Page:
The Federal Reserve got by for nearly 95 years by monopolizing the ability to provide something for nothing, something that appealed to governments, companies, and consumers alike. They substituted debt for money, and in the process opened up a world of possibilities never before fathomed.

The plan went well, people began to circulate the debt in place of money, with those closest to the Fed paying the least and those furthest way paying more, and people toiled day in and day out to move further up the food chain.

Sure, using debt as money left the occasional sinkhole in the economy, on those rare occasions when more debts were being cancelled than issued, but the Fed simply lowered interest rates to provide adequate incentive for people to demand more debt, lowering the perceived price of getting something for nothing.

Now, circa 2014, the Fed has lowered interest rates to zero and has taken the extra step of creating even more debt of its own to circulate. While things should be going gangbusters at the Fed factory, we open the pages of the financial news to find that:

a) The Fed can no longer control the interest rate mechanism as it did before and;

b) The Repo market, which funds $1.6 trillion in short-term loans every business day, is going no bid on an increasingly regular basis thanks to the 2010 Dodd-Frank Act, which was supposed to fix these sort of problems.

{Editor’s Note:  For a primer on the Repo Market, read this paper by the NY Fed:  Key Mechanics of the U.S. Tri-Party Repo Market, we dare you}

The Federal Reserve’s debt based monetary system has reached its theoretical limit. While the ECB has toyed with the idea of negative interest rates, the US market, specifically US Treasuries which are sucked into the Repo Market nightly, is rendering negative rates on its own, and the Fed is powerless to stop it.

In layman’s terms, the game has flipped on the Fed, and now people and companies are essentially saying “lend me $100 today, and I’ll pay you back $97 in a year and we are square.” Crazy as it may sound, this is the reality on the fringe of the credit markets, and it is the price of continuing to deal in a debt-based currency that is passed its prime.

Let’s face it, Oldsmobile wasn’t cool in 1988. They had tinkered with it to such a degree that it would never again be your father’s Oldsmobile, and that was not a good thing. In the same way, between QE, Operation Twist, and near zero short-term rate targeting, Ben Bernanke has so severely mangled the Fed’s balance sheet with his tinkering that maintaining the integrity of the US dollar and US Treasuries as any sort of measure of reliable benchmark is all but impossible.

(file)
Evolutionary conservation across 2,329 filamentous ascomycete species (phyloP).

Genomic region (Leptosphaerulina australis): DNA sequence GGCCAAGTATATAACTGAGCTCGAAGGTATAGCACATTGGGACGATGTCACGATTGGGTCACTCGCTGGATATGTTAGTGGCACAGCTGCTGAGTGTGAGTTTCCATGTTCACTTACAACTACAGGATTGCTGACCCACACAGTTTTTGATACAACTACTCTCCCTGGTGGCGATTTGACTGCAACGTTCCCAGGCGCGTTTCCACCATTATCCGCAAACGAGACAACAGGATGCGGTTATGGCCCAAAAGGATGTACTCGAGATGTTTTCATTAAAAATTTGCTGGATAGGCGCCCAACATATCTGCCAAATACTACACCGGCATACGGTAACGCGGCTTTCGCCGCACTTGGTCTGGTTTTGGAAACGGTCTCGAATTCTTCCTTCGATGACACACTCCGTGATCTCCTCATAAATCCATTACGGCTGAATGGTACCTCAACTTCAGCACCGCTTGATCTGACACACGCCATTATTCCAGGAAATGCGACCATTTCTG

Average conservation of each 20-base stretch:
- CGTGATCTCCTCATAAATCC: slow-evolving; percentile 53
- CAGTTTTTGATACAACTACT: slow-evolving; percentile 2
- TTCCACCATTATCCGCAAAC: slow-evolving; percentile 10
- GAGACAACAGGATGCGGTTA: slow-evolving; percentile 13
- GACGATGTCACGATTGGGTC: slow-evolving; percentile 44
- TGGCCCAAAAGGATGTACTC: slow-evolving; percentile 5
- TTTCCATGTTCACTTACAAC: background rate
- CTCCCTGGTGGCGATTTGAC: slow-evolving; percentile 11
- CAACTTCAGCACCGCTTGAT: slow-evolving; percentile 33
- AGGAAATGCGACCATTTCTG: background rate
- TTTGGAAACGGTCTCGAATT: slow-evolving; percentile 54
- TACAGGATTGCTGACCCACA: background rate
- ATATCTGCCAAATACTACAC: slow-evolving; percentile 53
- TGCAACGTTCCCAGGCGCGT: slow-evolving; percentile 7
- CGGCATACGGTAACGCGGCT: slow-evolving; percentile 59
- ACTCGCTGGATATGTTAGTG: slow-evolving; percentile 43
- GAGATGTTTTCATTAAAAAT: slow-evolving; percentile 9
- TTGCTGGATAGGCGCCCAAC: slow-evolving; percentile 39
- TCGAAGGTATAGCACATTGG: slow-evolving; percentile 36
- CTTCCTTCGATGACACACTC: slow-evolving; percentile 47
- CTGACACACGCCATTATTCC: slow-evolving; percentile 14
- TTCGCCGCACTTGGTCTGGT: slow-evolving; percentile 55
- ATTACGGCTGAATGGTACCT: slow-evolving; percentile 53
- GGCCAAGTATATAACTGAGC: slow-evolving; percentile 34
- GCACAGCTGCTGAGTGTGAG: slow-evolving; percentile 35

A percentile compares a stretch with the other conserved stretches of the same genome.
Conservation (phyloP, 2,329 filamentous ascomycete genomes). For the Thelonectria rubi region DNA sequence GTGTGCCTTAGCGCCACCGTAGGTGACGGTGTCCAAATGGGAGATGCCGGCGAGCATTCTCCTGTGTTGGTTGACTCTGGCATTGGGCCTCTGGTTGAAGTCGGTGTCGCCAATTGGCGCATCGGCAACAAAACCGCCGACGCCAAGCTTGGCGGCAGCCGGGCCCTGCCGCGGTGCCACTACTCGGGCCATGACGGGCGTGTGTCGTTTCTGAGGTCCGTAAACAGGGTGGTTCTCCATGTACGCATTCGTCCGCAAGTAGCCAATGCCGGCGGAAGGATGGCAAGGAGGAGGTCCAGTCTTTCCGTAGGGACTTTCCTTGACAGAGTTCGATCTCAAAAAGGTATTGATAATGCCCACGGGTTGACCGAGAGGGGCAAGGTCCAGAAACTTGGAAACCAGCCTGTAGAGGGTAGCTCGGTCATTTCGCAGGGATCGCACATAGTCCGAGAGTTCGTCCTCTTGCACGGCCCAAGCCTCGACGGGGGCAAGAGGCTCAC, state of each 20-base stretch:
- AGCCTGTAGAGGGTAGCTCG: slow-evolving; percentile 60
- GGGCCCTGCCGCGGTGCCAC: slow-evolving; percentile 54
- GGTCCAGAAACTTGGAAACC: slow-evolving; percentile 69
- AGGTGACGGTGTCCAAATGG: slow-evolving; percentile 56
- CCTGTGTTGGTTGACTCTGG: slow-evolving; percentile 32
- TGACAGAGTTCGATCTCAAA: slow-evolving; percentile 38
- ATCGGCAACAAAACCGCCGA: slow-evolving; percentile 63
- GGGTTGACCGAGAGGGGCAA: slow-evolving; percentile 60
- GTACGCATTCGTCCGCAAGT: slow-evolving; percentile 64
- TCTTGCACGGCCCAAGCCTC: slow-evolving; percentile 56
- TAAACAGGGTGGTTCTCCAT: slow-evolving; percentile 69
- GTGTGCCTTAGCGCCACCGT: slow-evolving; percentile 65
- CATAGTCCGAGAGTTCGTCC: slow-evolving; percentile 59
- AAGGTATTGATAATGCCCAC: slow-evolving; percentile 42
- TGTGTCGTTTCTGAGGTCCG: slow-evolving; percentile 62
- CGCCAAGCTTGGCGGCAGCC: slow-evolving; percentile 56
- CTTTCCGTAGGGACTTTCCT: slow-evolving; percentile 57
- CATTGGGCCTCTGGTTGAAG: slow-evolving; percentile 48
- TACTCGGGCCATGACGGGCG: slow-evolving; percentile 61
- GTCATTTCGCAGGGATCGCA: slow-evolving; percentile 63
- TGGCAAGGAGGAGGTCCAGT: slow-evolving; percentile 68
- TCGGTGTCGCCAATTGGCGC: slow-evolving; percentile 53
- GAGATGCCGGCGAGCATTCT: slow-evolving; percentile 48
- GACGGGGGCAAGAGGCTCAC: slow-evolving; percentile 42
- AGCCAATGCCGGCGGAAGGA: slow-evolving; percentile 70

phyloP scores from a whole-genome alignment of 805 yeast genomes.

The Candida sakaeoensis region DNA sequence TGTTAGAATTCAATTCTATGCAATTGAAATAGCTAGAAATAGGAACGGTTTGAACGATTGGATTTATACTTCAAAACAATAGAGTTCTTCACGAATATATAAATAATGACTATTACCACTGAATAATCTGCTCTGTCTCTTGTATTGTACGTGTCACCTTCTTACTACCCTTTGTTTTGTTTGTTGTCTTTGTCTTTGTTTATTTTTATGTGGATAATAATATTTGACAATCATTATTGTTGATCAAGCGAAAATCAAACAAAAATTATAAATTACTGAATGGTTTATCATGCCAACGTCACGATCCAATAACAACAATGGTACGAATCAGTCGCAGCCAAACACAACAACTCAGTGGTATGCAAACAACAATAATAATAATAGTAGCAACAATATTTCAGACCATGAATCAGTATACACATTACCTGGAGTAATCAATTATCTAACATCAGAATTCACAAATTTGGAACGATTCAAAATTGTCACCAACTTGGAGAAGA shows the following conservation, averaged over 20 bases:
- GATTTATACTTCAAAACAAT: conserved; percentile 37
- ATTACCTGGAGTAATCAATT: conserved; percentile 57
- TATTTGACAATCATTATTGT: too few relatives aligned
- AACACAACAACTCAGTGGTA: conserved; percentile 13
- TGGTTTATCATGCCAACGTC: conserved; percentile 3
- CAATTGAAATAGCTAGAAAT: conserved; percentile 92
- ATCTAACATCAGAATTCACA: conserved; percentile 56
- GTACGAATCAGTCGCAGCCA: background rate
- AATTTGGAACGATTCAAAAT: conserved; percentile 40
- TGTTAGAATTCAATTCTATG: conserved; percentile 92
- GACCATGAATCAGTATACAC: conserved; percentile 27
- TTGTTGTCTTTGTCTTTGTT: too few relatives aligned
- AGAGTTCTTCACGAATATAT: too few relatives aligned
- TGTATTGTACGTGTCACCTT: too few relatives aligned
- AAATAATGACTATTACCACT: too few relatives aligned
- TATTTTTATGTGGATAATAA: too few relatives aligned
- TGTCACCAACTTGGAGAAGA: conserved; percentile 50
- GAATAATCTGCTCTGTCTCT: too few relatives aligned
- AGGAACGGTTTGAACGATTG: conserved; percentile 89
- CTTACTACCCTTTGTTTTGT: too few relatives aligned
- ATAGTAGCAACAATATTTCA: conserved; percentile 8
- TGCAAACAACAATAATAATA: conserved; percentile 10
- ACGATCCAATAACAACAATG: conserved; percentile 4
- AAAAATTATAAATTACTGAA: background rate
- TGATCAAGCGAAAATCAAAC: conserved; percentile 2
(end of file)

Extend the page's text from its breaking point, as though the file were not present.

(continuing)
Now, the engine of the Fed’s debt based currency is beginning to lose speed via negative nominal rates, and Janet Yellen is looking into the toolbox, only to realize that Ben left most of the tools rigged in the engine of the Fed’s Balance sheet, and that moving any one of them will cause a catastrophic failure of the currency. Not to mention that long-awaited, highly inflationary wage – price spiral is about to kick in.

Academic economists will one day struggle to explain what is happening now, while inflation rises, interest rates continue to dip further, going negative at the top of the financial food chain, and the Fed is left with nothing but rhetoric with which to attempt to execute monetary policy. This is likely to get ugly and, if possible, defy the laws of finance and perhaps even mathematics before the game is up.

Stay tuned and Trust Jesus.

Stay Fresh!

David Mint

Email: davidminteconomics@gmail.com

Key Indicators for July 14, 2014

Copper Price per Lb: $3.25
Oil Price per Barrel:  $100.51

Corn Price per Bushel:  $3.78
10 Yr US Treasury Bond:  2.52%
Bitcoin price in US: $618.00
FED Target Rate:  0.09%
Gold Price Per Ounce:  $1,339

MINT Perceived Target Rate*:  0.25%
Unemployment Rate:  6.1%
Inflation Rate (CPI):  0.4%
Dow Jones Industrial Average:  16,944
M1 Monetary Base:  $2,961,000,000,000

M2 Monetary Base:  $11,284,500,000,000